Gallstone disease in Peruvian coastal natives and highland migrants.
BACKGROUND: In a previous study, we found that gallstones were a common occurrence in the high altitude villages of the Peruvian Andes. AIMS: To determine if high altitude (> or = 1500 m) is a contributing risk factor for gallstone disease. METHODS: We conducted a cross sectional study in a periurban community in Lima, Peru, and compared the prevalence of gallstone disease between coastal natives, highland (Sierra) natives and Sierra natives who had migrated to the coast. We also compared the prevalence rates from this study with those from a previous study conducted at high altitude. We examined 1534 subjects >15 years of age for gallstone disease. Subjects were interviewed for the presence or absence of risk factors. RESULTS: Gallstone disease was more common in females (16.1 cases per 100, 95% CI 13.8-18.2) than in males (10.7 per 100, 95% CI 8.0-13.4). Females had a greater risk of gallstone disease, especially if they had used oral contraception and/or had four or more children. The age adjusted prevalence was not significantly different between coastal natives, Sierra migrants, and Andean villagers. The prevalence of gallstone disease was not associated with time since migration or with having native Sierra parents. After adjusting for other risk factors, Sierra natives who migrated to the coast had a lower prevalence of gallstone disease than coastal natives (odds ratio 0.74, 95% CI 0.58-0.94). CONCLUSIONS: This study indicates that high altitude is not a positive risk factor for gallstone disease and confirms that this disease is common in Peruvians, which may be attributable to Peruvian-Indian ethnicity. (+info)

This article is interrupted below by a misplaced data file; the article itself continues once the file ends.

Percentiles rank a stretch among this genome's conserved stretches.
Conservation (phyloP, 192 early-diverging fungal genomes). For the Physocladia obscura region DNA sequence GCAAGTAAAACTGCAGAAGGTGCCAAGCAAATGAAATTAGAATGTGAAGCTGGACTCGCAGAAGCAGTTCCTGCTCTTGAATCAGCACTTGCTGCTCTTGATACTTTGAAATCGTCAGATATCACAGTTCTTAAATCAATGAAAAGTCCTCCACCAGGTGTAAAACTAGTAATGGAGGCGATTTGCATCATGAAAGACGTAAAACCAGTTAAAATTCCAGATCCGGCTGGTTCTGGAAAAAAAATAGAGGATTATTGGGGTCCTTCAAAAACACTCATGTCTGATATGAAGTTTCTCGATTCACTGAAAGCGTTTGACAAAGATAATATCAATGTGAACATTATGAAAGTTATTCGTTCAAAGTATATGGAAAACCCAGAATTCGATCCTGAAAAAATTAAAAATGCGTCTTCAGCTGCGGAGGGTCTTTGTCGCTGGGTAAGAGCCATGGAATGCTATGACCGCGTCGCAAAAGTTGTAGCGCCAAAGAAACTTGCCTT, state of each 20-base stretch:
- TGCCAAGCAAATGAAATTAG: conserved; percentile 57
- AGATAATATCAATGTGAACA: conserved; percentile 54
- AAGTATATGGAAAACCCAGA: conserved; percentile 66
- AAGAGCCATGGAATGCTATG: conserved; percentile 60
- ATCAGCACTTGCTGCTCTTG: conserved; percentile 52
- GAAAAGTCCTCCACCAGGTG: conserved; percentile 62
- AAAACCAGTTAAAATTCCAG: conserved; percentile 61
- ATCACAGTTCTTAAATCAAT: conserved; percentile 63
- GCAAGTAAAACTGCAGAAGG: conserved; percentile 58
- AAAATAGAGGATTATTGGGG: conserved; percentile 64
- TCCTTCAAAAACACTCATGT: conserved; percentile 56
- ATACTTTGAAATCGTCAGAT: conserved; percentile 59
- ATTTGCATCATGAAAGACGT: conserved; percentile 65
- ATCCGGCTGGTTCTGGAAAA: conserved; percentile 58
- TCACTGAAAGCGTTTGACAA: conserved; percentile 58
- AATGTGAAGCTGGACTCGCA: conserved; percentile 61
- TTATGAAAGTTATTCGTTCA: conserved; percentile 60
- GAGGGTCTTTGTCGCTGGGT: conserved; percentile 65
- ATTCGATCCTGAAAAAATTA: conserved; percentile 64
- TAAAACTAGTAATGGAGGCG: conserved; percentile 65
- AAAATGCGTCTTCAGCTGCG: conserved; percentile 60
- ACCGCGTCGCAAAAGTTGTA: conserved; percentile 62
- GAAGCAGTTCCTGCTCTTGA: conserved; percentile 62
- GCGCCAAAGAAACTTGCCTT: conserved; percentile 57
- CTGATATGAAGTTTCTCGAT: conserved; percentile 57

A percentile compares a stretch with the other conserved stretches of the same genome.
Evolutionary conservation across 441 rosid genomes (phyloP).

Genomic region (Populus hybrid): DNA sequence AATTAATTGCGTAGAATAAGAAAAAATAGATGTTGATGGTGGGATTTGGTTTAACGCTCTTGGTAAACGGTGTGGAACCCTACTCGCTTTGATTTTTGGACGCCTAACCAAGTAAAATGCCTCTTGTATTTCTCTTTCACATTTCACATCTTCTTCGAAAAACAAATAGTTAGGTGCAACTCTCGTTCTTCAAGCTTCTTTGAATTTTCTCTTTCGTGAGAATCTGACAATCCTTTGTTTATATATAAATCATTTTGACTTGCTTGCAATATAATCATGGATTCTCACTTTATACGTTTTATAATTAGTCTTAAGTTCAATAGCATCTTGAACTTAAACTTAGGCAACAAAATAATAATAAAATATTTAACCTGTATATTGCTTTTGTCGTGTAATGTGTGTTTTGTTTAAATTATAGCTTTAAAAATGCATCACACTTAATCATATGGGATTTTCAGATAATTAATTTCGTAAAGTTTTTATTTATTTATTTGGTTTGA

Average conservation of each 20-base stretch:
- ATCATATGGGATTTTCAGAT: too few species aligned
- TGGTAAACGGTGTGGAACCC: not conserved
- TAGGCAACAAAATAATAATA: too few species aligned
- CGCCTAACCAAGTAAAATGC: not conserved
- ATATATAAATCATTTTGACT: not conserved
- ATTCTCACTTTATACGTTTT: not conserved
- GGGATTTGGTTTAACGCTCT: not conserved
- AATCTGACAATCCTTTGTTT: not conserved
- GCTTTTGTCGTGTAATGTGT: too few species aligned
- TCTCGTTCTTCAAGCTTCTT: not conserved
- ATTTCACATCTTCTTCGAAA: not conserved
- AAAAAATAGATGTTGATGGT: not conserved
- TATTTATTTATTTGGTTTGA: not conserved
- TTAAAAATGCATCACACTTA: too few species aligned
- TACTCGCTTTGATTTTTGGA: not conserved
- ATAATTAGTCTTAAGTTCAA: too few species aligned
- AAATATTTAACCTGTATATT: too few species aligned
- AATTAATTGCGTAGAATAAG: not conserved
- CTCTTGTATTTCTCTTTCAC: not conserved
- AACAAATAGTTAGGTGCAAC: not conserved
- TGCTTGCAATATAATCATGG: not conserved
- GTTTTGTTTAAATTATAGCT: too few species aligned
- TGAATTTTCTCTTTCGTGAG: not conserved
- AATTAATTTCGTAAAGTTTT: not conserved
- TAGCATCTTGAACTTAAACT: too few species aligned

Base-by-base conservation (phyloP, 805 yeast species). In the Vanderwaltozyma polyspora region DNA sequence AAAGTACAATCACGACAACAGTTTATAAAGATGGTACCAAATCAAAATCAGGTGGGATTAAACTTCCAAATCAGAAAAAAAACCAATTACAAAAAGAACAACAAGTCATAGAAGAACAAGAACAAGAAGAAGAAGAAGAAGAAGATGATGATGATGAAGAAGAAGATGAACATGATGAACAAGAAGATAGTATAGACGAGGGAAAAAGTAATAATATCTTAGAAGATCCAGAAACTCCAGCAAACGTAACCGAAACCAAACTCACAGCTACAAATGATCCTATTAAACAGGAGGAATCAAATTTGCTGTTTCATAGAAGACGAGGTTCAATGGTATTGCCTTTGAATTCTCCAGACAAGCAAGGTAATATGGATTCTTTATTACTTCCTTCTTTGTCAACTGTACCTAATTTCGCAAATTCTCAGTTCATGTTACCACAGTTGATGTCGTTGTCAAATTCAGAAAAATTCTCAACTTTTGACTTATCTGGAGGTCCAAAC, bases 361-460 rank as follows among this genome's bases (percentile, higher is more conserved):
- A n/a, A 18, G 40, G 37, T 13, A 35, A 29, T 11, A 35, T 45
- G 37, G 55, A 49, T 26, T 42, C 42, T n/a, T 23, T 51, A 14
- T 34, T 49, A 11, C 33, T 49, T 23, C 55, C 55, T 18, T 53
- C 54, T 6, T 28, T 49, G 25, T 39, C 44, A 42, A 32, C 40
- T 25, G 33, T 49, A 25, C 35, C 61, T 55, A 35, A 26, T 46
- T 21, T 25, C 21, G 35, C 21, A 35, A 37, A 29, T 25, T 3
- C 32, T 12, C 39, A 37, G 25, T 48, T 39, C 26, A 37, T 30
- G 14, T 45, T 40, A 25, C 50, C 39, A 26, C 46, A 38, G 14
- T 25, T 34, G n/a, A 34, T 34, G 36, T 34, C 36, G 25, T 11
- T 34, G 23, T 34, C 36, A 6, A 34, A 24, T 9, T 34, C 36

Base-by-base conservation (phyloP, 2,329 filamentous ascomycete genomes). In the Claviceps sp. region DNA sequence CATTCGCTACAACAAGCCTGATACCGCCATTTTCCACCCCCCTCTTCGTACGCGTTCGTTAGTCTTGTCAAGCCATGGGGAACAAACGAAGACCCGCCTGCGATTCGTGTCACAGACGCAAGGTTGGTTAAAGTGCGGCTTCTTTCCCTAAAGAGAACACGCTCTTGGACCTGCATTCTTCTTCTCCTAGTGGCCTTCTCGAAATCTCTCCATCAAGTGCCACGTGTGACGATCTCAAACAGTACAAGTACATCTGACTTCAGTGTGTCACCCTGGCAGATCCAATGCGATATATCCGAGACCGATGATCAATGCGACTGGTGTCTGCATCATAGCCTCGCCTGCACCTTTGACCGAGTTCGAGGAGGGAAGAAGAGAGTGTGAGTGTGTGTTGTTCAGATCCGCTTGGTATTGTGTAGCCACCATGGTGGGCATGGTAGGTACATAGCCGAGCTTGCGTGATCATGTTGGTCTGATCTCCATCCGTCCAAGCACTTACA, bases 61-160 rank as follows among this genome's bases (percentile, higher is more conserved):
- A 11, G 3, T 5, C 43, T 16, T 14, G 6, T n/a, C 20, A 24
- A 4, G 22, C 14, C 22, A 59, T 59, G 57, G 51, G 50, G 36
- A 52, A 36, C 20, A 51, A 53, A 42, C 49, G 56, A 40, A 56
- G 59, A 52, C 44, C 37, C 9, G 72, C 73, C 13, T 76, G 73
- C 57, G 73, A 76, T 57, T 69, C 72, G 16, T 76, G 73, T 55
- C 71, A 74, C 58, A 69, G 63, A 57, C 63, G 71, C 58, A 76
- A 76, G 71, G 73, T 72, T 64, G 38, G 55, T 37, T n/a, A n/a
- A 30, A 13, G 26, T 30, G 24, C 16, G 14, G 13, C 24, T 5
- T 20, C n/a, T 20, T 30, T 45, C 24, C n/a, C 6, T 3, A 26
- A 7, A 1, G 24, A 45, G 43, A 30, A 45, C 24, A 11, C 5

Lifetime prevalence of and risk factors for psychiatric disorders among Mexican migrant farmworkers in California.
OBJECTIVES: In this study, the prevalence of and risk factors for 12 psychiatric disorders were examined by sex and ethnicity (Indian vs non-Indian) among Mexican migrant farm-workers working in Fresno County, California. METHODS: Subjects aged 18 through 59 years were selected under a cluster sampling design (n = 1001). A modified version of the Composite International Diagnostic Interview was used for case ascertainment. The effects of sociodemographic and acculturation factors on lifetime psychiatric disorders were tested. RESULTS: Lifetime rates of any psychiatric disorder were as follows: men, 26.7% (SE = 1.9); women, 16.8% (SE = 1.7); Indians, 26.0% (SE = 4.5); non-Indians, 20.1% (SE = 1.3). Total lifetime rates were as follows: affective disorders, 5.7%; anxiety disorders, 12.5%; any substance abuse or dependence, 8.7%; antisocial personality, 0.2%. Lifetime prevalence of any psychiatric disorder was lower for migrants than for Mexican Americans and for the US population as a whole. High acculturation and primary US residence increased the likelihood of lifetime psychiatric disorders. CONCLUSIONS: The results underscore the risk posed by cultural adjustment problems, the potential for progressive deterioration of this population's mental health, and the need for culturally appropriate mental health services. (+info)